There Are No Easy Answers 

I heard this comment by Dr. Joy Brown, a radio psychologist, one evening on my way home from work: "Most of the answers are simple. They are just not easy." As I reflected on this, it seemed to be a profound truth. I would like to share some seemingly simple answers, from a spiritual perspective. The problem with answers that sound simple is that they are often much more difficult to put into practice. Sometimes, though, in order to do what is emotionally healthy, we must take the more difficult path. 

1.People who are giving to others need to be in relationships with other giving people. 

Some of us will give until we are dried up, believing that sacrificial giving will sustain us, "It is what God is asking of me." Yet we begin to notice that we are easily irritated, tired and uninterested in things that used to hold our attention. We pray, and ask God to help us with these symptoms and then become frustrated when He doesn't seem to be answering our prayers. 

But the answer to our prayers may be that we should be utilizing the resources God has put into our lives. We should develop relationships with the people he has placed in our world, the people who can give back to us with love and assistance.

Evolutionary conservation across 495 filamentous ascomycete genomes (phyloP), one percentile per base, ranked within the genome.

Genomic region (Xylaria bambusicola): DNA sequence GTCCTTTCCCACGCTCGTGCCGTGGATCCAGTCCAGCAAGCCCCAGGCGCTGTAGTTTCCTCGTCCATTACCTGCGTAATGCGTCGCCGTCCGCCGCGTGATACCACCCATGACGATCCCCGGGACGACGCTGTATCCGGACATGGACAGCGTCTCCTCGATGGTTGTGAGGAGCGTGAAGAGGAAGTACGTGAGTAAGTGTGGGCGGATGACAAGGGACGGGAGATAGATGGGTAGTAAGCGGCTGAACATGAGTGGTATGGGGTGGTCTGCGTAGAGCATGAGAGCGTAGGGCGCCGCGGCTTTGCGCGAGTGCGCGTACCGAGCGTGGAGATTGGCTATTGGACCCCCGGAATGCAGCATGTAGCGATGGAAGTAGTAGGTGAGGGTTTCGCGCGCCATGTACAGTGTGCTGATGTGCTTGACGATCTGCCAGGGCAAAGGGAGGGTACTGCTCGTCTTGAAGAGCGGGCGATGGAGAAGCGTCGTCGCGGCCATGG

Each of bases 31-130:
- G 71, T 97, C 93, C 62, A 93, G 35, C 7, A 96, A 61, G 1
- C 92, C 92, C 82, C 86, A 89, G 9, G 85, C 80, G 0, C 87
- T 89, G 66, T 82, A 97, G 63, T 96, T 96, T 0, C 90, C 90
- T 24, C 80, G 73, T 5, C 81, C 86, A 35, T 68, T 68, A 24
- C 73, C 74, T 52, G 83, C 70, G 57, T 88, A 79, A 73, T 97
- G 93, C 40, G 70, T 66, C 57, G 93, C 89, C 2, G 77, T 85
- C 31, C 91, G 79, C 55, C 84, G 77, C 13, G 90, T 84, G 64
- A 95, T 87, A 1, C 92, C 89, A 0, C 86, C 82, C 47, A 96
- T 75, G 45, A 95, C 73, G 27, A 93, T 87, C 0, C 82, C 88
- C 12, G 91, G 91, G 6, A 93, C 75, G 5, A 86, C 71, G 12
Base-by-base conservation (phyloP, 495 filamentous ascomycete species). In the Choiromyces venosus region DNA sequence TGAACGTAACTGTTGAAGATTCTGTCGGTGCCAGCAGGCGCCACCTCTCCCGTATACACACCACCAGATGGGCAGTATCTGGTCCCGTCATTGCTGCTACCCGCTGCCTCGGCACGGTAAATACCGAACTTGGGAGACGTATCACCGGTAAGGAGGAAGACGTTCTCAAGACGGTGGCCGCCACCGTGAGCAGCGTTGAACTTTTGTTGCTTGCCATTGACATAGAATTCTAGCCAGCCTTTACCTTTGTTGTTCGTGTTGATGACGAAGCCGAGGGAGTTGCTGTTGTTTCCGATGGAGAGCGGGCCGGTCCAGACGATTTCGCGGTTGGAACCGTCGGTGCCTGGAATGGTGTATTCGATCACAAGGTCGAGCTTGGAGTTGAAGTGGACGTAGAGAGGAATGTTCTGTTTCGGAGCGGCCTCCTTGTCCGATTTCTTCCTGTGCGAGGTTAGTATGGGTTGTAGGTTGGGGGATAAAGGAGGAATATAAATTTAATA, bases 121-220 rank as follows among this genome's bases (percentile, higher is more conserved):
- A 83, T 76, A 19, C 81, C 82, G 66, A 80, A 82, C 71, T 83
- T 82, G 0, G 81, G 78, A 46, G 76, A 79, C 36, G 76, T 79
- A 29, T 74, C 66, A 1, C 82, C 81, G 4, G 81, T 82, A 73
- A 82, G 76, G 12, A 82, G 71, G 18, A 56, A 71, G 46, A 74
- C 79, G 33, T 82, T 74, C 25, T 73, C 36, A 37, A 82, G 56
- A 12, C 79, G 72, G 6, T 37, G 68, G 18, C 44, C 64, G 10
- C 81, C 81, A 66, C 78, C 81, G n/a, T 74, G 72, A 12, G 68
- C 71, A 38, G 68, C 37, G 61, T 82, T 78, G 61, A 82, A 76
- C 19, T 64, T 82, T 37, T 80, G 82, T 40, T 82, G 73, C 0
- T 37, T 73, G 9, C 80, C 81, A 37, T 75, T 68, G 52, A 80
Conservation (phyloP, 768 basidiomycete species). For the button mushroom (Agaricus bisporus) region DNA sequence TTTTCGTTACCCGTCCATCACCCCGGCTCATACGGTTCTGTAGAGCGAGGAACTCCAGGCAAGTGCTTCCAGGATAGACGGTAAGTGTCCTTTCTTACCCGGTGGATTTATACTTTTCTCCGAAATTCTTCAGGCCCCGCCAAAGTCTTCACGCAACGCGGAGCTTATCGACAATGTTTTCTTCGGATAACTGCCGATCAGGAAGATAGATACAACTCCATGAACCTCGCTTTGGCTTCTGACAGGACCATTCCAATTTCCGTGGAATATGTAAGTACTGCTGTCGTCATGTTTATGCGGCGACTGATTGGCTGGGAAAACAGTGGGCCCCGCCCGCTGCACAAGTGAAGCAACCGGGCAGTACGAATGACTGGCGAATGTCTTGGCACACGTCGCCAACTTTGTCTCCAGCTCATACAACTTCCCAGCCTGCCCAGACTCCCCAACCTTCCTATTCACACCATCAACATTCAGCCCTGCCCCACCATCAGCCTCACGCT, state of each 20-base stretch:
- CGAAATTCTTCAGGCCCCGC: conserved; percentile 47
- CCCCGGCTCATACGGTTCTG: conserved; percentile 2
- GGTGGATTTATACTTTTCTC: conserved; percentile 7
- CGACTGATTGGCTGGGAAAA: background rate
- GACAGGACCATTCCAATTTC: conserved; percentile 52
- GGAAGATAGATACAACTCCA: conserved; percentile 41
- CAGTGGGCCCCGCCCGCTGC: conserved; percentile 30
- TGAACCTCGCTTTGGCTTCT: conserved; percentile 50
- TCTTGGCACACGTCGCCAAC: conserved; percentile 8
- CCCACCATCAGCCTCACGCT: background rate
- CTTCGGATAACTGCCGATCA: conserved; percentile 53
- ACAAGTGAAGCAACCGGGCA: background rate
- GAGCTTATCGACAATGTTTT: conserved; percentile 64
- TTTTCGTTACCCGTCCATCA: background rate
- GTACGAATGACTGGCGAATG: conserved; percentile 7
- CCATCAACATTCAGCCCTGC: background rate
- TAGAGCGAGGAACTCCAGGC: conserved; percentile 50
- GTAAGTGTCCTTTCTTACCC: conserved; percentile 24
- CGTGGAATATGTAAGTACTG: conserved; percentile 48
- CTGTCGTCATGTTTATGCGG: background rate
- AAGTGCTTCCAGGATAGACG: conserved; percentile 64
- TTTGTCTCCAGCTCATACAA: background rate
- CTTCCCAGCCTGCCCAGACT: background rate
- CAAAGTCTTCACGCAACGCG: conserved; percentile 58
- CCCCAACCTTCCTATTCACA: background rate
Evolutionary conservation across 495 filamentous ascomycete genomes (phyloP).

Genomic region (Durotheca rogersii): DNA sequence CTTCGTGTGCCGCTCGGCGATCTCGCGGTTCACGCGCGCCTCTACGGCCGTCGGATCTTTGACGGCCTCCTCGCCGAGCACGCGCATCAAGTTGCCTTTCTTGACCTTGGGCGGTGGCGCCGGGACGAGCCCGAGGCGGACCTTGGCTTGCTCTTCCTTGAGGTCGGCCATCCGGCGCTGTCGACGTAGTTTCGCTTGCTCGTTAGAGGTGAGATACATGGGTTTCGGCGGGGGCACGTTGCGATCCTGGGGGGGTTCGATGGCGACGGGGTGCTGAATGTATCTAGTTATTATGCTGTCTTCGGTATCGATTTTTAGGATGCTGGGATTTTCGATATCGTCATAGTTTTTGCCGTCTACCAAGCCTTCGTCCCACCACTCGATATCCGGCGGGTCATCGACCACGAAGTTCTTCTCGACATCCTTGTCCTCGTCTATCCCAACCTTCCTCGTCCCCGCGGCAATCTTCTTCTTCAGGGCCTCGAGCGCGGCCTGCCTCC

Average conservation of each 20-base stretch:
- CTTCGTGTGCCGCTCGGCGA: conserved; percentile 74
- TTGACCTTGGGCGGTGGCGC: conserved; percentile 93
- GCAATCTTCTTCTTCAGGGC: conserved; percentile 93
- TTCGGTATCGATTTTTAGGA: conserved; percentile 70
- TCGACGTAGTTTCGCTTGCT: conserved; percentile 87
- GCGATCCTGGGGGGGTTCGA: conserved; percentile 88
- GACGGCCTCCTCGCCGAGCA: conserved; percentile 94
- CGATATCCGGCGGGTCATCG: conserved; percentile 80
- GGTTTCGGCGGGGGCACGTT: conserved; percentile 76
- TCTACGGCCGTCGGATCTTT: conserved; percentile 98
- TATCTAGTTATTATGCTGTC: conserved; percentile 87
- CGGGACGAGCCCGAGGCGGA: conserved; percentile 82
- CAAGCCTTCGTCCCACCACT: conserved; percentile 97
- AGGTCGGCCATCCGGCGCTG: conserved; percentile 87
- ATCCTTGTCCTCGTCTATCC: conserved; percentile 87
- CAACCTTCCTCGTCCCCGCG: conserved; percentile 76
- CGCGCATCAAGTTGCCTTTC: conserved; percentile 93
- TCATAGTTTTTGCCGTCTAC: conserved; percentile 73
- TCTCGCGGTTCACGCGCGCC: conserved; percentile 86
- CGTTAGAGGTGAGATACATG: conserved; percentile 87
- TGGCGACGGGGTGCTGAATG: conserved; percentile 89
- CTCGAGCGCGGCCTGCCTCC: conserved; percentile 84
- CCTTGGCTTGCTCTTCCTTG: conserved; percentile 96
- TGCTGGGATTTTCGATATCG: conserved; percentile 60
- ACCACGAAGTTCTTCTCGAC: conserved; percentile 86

God wants to take care of us and will surround those of us who are in positions of taking care of others with caring, loving people to sustain us. We may need to open our eyes and see them, as well as be willing to spend time receiving from them. 

It seems that across the nation, not just in our own homes, caregivers do not ask for the help they need. And if they do, and are refused, they do not ask again. The difficult task is to keep asking. Someone will answer the call; whether moved by our need or by the hand of God, they will answer. 

2.The world and the people in it cannot be controlled by me. 

We are merely specks in the universe, and God doesn't do what we want Him to do based on our performance. However, we might believe that if we are doing a good job as a caregiver, or praying, or being a good person, bad things won't happen. A reward because we were good. Our behavior should count for something. 

Yet, we are brought back to the truth. We are not in control and trying to exert control over situations and people with our behavior does not work. We cannot make things better by behaving well, and we are not to blame if things take a downward turn. We find, instead, that there is a greater force than us controlling things. I truly believe the passage in the Bible which tells us that God will not give us more than we can bear. 

So in conclusion, in the midst of our struggle to accomplish our tasks, to the best of our abilities, we can challenge our expectations and preconceptions. We can allow others to support us. When we do, we will find that we can be much more supportive and encouraging to those receiving our care. 

Russell Phillips M.A., L.M.H.C. is a Christian Psychologist at Christian Counseling Associates in Altamonte Springs, FL.


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